Concerns over its future energy security have been an important driving force of China ’s foreign and defence policies since 9/11. Diversification of the sources of supply and reduction of the dependence on the Malacca Strait for the movement of their energy supplies and trade with West Asia and Africa are the two cornerstones of their new policy. The Malacca Strait is viewed as vulnerable to disruption by pirates and maritime terrorists.

The Balochistan area of Pakistan and the Arakan area of Burma have acquired an importance in the eyes of China for reducing its dependence on the Malacca Strait . Proposals for a pipeline from Gwadar to Xinjiang and another from a port yet to be developed on the Arakan coast to Yunnan are already the subject of feasibility studies.

Other ideas under consideration are a large refinery complex at Gwadar to meet part of the requirements of Pakistan and the Xinjiang region ; a road connecting Gwadar to the Karakoran Highway, which is being upgraded to make it useable throughout the year; a railway line connecting Gwadar with Xinjiang; and a special economic zone at Gwadar meant exclusivey for Chinese companies exporting to West Asia and Africa.

The only strategic projects, which are already under implementation, are the construction of a modern port at Gwadar and a modern coastal highway from Balochistan to the existing port of Karachi . The feasibility of the remaining ideas is yet to be established, but the Chinese seem to be very serious about them. One should not underestimate their ability to make them a reality whatever the difficulties posed by the mountainous terrain in the Northern Areas of Jammu & Kashmir (Gilgit and Baltistan), which are presently under Pakistani occupation. Any pipeline or railway line will have to pass through this area.

Recently, the Government of Pakistan has also sought the Chinese assistance for building a strategic oil and gas reserve in Balochistan, which could meet Pakistan ’s requirements for three weeks in the event of a disruption of supplies due to a war with India or other reasons. It has reportedly suggested that this could also act as a reserve for Xinjiang and Tibet .

The Baloch nationalists are opposed to these projects because they feel that from the way the Gwadar project is being implemented since 2002, it has hardly benefited the Balochs. There are two other projects of a non-strategic nature involving Chinese participation in Balochistan for the development of its copper and gold mines and for the construction of a cement plant.

Decision-making on all projects involving Chinese collaboration has been kept in the hands of the central Government at Islamabad . The provincial Government has little say. Most major construction contracts have allegedly been awarded to outside companies based in Karachi and Lahore , which have been recruiting labour from outside.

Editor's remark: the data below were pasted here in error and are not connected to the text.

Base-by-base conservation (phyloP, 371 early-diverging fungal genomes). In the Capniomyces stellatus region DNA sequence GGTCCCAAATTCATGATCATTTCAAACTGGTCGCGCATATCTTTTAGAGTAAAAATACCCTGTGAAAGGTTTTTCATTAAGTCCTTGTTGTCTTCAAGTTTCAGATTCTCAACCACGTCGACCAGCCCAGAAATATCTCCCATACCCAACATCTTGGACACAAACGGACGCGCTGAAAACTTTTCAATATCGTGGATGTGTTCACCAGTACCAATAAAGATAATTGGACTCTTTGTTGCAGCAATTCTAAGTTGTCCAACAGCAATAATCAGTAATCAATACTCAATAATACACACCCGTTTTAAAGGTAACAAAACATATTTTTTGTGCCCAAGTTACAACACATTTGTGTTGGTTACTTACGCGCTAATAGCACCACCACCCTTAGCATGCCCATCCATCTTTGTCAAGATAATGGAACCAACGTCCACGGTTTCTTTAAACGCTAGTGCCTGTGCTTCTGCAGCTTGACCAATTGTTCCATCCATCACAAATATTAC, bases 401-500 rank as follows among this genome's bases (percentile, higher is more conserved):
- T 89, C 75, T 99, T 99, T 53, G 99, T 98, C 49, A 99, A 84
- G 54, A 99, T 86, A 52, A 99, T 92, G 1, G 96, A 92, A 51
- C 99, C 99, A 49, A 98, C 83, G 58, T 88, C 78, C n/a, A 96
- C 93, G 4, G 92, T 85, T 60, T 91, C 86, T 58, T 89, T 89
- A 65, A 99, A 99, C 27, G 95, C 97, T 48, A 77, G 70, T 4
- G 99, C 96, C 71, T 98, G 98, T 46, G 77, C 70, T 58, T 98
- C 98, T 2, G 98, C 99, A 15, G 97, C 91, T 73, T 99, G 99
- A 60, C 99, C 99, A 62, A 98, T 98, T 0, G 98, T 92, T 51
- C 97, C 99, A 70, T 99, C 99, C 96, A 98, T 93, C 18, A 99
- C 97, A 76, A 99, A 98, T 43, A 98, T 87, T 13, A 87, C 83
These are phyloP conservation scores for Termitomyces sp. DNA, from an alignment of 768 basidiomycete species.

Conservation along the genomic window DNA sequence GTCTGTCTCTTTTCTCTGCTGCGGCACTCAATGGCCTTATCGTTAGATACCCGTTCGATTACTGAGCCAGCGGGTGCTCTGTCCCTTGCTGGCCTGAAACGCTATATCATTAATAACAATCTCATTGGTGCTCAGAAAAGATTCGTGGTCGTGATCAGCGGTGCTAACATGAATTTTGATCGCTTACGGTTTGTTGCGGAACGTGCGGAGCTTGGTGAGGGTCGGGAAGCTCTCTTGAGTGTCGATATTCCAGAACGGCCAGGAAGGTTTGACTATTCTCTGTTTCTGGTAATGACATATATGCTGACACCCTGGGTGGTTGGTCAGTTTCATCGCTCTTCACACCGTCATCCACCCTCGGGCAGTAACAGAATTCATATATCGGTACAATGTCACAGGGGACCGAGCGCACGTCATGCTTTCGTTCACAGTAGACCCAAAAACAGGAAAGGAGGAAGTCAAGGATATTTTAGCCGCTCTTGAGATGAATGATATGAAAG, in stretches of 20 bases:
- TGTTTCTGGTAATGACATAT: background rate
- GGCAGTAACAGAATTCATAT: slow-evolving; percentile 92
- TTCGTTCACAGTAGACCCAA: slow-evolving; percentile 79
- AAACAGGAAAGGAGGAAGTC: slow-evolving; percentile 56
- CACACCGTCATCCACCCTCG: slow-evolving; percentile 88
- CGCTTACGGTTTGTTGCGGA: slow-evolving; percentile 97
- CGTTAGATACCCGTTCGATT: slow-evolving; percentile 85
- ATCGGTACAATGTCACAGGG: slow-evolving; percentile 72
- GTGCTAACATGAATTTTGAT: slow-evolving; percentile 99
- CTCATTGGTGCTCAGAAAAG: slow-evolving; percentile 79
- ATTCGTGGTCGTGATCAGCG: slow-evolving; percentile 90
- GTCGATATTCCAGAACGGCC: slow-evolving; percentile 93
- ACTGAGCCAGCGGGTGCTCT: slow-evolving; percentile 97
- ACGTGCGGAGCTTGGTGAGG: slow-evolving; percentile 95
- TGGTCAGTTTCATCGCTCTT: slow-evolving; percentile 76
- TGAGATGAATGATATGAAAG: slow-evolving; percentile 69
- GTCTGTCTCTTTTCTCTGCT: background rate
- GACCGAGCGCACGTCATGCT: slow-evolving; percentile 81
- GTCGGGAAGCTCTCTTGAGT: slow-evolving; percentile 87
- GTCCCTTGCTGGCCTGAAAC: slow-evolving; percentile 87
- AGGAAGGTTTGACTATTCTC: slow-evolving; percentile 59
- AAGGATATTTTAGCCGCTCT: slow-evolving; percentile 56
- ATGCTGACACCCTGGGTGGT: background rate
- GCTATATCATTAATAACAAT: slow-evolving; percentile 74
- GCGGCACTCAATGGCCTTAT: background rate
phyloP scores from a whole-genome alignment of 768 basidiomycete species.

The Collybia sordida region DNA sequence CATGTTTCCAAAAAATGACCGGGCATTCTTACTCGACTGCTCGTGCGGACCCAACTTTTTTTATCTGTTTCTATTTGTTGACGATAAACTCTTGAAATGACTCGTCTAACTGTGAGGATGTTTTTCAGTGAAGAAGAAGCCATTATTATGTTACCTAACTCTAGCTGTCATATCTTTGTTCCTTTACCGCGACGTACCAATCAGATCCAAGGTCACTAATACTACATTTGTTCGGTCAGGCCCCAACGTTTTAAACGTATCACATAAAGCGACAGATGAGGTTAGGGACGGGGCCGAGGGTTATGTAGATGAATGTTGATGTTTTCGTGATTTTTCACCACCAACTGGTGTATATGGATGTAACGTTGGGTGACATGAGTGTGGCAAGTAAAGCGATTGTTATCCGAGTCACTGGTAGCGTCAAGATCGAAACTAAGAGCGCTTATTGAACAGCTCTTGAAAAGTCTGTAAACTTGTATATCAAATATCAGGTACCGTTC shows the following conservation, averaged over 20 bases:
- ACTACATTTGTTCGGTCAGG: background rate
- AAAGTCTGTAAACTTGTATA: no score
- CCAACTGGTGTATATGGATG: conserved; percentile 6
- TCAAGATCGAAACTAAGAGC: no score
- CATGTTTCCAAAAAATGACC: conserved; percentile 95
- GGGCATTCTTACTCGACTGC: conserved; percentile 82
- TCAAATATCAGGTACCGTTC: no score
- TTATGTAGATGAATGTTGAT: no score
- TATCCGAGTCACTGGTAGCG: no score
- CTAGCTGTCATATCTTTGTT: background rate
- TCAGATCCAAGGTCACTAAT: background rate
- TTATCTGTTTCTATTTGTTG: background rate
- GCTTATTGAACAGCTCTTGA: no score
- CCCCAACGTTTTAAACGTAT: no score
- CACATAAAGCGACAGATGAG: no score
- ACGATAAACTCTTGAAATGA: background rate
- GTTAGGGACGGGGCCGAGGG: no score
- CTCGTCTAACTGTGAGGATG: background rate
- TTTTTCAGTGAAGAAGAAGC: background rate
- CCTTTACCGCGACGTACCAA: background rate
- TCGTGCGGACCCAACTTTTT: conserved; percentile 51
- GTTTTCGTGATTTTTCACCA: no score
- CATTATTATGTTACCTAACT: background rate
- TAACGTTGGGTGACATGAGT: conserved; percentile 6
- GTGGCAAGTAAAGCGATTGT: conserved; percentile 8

The Baloch nationalists view the Chinese collaboration with the Pakistani Government as complicity in helping the military establishment and the Punjabi majority in strengthening their hold on the province. They have opposed a proposal to create more military cantonments in Balochistan to provide better internal security.

The Chinese seem determined to go ahead with their projects. At the same time, they are increasingly concerned over the safety of their nationals. This concern was reflected in a report of June 15,2006 , carried by the usually reliable “Daily Times” of Lahore .

It said: “According to well-placed sources, the Karachi consulate issued fresh security guidelines following the receipt of information that the Balochistan Liberation Army (BLA) could be planning to attack Chinese projects, experts or personnel in Balochistan and Sindh.”

In a recent article on Balochistan, Brig. Asif Haroon, a retired officer of the Pakistan Army who had reportedly served as Defence Attache in Egypt, said: “A toehold in the Arabian Sea would enable its ( China ’s) Navy to guard its economic interests and also counter the unchallenged Indo-US naval presence in the Indian Ocean.”

The toehold is becoming increasingly painful. The massacre of Nawab Akbar Khan Bugti, one of the founding fathers of the Baloch independence struggle, and some of his close associates by the Pakistan Air Force and Army, with the help of arms and ammunition and other equipment of Chinese origin between August 24 and 26,2006, could add to the Baloch anger against China and make this toehold even more painful.

The Balochs seem determined to oppose what they perceive as the Punjabi-Chinese joint colonization of their homeland.

(The writer, Mr.B.Raman, is Additional Secretary (retd), Cabinet Secretariat, Government of India, New Delhi, and , presently, Director, Institute For Topical Studies, Chennai. E-mail: